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story_BILLstory_img_Bill

Greetings everyone.This is me and my English-speaking Schnauzer Brandenburg.

My cancer experience began sixteen years ago following a rapid rise in my PSA from three to sixteen within a six-month period. I had no symptoms and felt very well. Although my GP assured me that I need not worry about or hurry into further tests, alarm bells began to ring.

I proceeded with an ultrasound (no signs), and the dreaded needle biopsy; it was a case of three out of six strikes. The urologist advised surgery as soon as possible. He emphasized the need by warning that “otherwise maybe you’ll live only a couple of years.”

My wife and I combed the libraries trying to learn something beyond the scarce facts available at that time. We began hearing stories from along the grapevine of friends, acquaintances, work-mates and their friends.

My surgery had been booked; the urologist was very positive in a “she’ll be right mate” manner. However I had arranged for another specialist’s opinion. That opinion was the same. Then as providence would have it I read the local newspaper, which I hardly ever did. A small item appeared about a young recently graduated medico who had previously been the leading naturopath with Blackmores. He was to give a public talk about stress. My ‘inner guide’ told me to make contact, and the next day Stephen provided me with a ‘break-through’ consultation. Stephen is now Professor Myers, Director of the Natural and Complimentary Medicine Research Unit at Southern Cross University.

Things happened very quickly from that point. Both Stephen and Dr Joachim Fluhrer provided a long consultation at their Manly clinic. They arranged for me to have a PET scan at a private facility; I didn’t have to wait six months, which was commonly the case. After a long day of tests I felt my luck had turned until I read the scan report on the train back to Newcastle. The report revealed that my prostate cancer had advanced beyond stage B envisaged by the urologist.

Dr Fluhrer suggested I might try a nutritional approach. The urologist was about to ‘glove up’ with four days before surgery. I’d had a second urologist’s opinion. I’d been back to my GP whose father had lived into his nineties – with prostate cancer. I had a mate with a PSA of 36 who didn’t have cancer.

With only days to go, my GP had arranged for me to see a radiation oncologist. More information seemed to be leading to more confusion. I forced the issue somewhat by slotting myself in finally to see the surgeon late on Friday afternoon before Monday’s scheduled operation. I had a key question to ask: ”What if the operation is not entirely successful, and micro-metastasis occurs?” The surgeon replied by nonchalantly telling me that “some radiotherapy would attend to that.” Other questions followed, and the conversation soured; the surgery was cancelled. Strangely, I felt a huge sense of relief.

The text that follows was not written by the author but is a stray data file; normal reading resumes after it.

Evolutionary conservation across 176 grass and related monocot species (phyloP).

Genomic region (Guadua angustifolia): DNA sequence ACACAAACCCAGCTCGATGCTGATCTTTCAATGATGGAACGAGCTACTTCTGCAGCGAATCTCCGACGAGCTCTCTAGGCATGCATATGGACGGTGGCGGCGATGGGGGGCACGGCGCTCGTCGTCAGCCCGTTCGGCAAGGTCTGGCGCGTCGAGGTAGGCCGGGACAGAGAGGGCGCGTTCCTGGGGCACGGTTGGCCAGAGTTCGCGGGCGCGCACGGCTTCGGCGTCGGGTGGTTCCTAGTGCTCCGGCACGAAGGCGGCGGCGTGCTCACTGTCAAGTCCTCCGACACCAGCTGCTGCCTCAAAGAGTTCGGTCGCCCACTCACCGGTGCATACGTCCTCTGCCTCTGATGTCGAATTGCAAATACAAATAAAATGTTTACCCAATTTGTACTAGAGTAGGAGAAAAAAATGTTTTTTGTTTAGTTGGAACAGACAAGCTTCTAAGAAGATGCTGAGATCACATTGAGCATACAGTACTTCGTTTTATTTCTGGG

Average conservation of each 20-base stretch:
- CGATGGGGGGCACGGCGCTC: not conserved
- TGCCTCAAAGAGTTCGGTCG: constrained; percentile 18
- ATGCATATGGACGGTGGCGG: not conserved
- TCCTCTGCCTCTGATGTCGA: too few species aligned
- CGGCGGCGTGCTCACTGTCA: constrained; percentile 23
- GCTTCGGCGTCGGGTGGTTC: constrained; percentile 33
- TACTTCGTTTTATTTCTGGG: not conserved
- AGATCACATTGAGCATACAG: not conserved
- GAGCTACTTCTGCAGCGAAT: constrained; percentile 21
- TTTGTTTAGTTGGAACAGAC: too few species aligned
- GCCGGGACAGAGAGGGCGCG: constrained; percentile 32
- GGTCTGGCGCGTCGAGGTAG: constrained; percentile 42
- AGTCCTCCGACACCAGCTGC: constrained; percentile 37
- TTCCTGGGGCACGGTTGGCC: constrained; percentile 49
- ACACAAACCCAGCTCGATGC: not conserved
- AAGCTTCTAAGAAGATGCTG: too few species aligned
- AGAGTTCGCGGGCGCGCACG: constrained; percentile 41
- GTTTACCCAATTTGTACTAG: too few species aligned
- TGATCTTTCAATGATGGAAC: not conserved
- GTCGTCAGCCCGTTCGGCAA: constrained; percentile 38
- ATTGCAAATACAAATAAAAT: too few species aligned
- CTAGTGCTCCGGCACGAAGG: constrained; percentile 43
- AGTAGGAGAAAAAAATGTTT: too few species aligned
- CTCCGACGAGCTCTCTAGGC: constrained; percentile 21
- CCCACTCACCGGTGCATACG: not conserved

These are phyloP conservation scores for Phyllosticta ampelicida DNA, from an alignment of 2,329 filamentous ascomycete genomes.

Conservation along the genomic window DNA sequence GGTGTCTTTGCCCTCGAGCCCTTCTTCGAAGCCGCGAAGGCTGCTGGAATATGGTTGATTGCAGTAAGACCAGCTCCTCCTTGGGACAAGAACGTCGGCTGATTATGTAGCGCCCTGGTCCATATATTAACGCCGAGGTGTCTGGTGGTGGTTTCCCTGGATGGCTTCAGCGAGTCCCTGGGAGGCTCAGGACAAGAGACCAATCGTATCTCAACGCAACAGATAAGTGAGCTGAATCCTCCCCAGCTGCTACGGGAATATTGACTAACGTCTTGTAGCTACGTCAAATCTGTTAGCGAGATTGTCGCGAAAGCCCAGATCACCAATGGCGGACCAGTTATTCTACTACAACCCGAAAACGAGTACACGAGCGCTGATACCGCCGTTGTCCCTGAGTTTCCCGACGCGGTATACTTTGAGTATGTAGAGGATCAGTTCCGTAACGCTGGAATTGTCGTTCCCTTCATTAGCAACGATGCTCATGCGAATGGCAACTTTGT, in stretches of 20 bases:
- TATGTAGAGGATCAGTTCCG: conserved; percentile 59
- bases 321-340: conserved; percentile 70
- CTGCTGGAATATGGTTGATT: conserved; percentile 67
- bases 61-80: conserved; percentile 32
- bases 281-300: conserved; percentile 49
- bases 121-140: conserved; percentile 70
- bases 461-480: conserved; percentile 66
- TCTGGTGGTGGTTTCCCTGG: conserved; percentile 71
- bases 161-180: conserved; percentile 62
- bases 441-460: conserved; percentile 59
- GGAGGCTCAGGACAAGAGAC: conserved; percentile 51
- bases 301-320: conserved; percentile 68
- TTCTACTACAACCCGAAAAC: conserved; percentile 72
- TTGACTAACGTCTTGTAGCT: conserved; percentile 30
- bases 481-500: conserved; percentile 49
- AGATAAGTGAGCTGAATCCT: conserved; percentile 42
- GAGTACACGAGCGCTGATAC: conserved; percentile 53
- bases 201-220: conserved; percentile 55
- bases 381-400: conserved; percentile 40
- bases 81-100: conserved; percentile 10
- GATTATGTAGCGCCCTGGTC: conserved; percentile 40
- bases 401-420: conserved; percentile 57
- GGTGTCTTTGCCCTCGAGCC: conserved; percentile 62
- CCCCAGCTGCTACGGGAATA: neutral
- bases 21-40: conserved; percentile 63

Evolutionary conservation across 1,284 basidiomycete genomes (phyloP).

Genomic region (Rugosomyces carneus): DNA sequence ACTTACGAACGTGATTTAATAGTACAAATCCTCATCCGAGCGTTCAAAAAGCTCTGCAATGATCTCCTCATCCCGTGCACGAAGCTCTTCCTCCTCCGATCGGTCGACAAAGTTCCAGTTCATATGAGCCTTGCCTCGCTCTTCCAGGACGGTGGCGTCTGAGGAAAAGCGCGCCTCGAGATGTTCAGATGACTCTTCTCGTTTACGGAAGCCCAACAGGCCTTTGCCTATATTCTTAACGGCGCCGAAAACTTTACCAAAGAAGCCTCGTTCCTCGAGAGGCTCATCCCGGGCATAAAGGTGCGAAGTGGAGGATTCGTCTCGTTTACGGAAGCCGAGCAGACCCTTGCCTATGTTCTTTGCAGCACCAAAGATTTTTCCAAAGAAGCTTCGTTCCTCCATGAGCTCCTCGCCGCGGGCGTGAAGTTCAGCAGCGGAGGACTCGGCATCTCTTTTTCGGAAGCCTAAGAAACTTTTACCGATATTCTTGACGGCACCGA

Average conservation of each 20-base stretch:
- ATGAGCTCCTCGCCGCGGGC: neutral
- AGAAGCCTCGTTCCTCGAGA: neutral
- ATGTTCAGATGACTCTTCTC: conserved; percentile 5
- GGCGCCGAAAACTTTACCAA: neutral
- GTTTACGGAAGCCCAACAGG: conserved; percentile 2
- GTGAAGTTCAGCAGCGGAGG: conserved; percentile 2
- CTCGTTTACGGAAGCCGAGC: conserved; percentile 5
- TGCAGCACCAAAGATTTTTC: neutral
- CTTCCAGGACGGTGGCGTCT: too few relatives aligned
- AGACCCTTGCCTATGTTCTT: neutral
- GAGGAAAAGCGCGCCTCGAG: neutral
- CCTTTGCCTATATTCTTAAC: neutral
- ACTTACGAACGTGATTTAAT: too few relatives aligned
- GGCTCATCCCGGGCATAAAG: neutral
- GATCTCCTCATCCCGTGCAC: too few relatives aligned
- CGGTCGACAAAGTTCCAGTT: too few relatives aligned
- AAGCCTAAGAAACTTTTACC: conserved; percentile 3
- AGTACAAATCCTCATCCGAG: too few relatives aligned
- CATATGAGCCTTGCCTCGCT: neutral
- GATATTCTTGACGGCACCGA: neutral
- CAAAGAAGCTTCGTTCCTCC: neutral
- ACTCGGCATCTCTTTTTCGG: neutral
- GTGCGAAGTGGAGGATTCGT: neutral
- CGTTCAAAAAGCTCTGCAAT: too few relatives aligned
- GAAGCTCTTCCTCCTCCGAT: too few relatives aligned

I chose a ‘curative’ course of radiation and immediately commenced lifestyle and nutritional changes along the lines outlined by my friend Neville Jensen. My wife and I chose this course of action with full knowledge of the adverse side-effects. I am one of the fortunate people who enjoy total and sustained family support.

My wife and I attended various meditation and relaxation classes and we’ve gone as organic and vegetarian as possible. We take a variety of supplements. I’ve spent a lot of time reading some philosophy and psychology in order to understand the psycho-neuro-immunological basis to well-being.

I’ve met many very nice people and made a whole new batch of friends as a result of the approach I chose for my cancer experience, and joining the Hunter Valley Branch of CISS. These people are well-informed and inspirational, particularly the very amiable David Kirkness – our founding ‘guru’ and mentor.

Recently our group has reached into the world of the Cancer Council NSW. That organisation has provided guest speakers, and we have provided them, at least to some extent, with insights into our domain of complementary/alternative approaches in dealing with cancer. We now have ‘our’ people on their Broadmeadow staff and working as volunteer advocates. Currently HVCISS and Central Coast CISS jointly run programs covering psychological and nutritional approaches to cancer recovery and well-being. From these programs we have welcomed new and valued members. It is most gratifying to see that an increasing number of people are recognising and embracing holistic approaches within treatment regimes.

One of our most successful events each year is ‘Soup Night’. Members prepare healthy offerings and we sit in a circle to sip, chat and exchange recipes. One soup that most find difficult to swallow is the Thai Miracle Soup (Tom Yum Gung) featured in an earlier edition of the CISS Newsletter New Beginnings and recently on the Rick Stein in Asia TV series.

I’ve been eating a concoction comprising tomato, tomato paste, ginger, turmeric, chilli and garlic just about every day for lunch for a dozen years or so. I try to purchase fresh organic produce whenever possible. My breath smells awful, but my PSA has remained around 2.

Our recipes are available to anyone game to try them, and may good fortune come your way.

Keep Smiling – and Woof.

PS. I shall add lemongrass and parsley to my tomato and herb creation some time soon.

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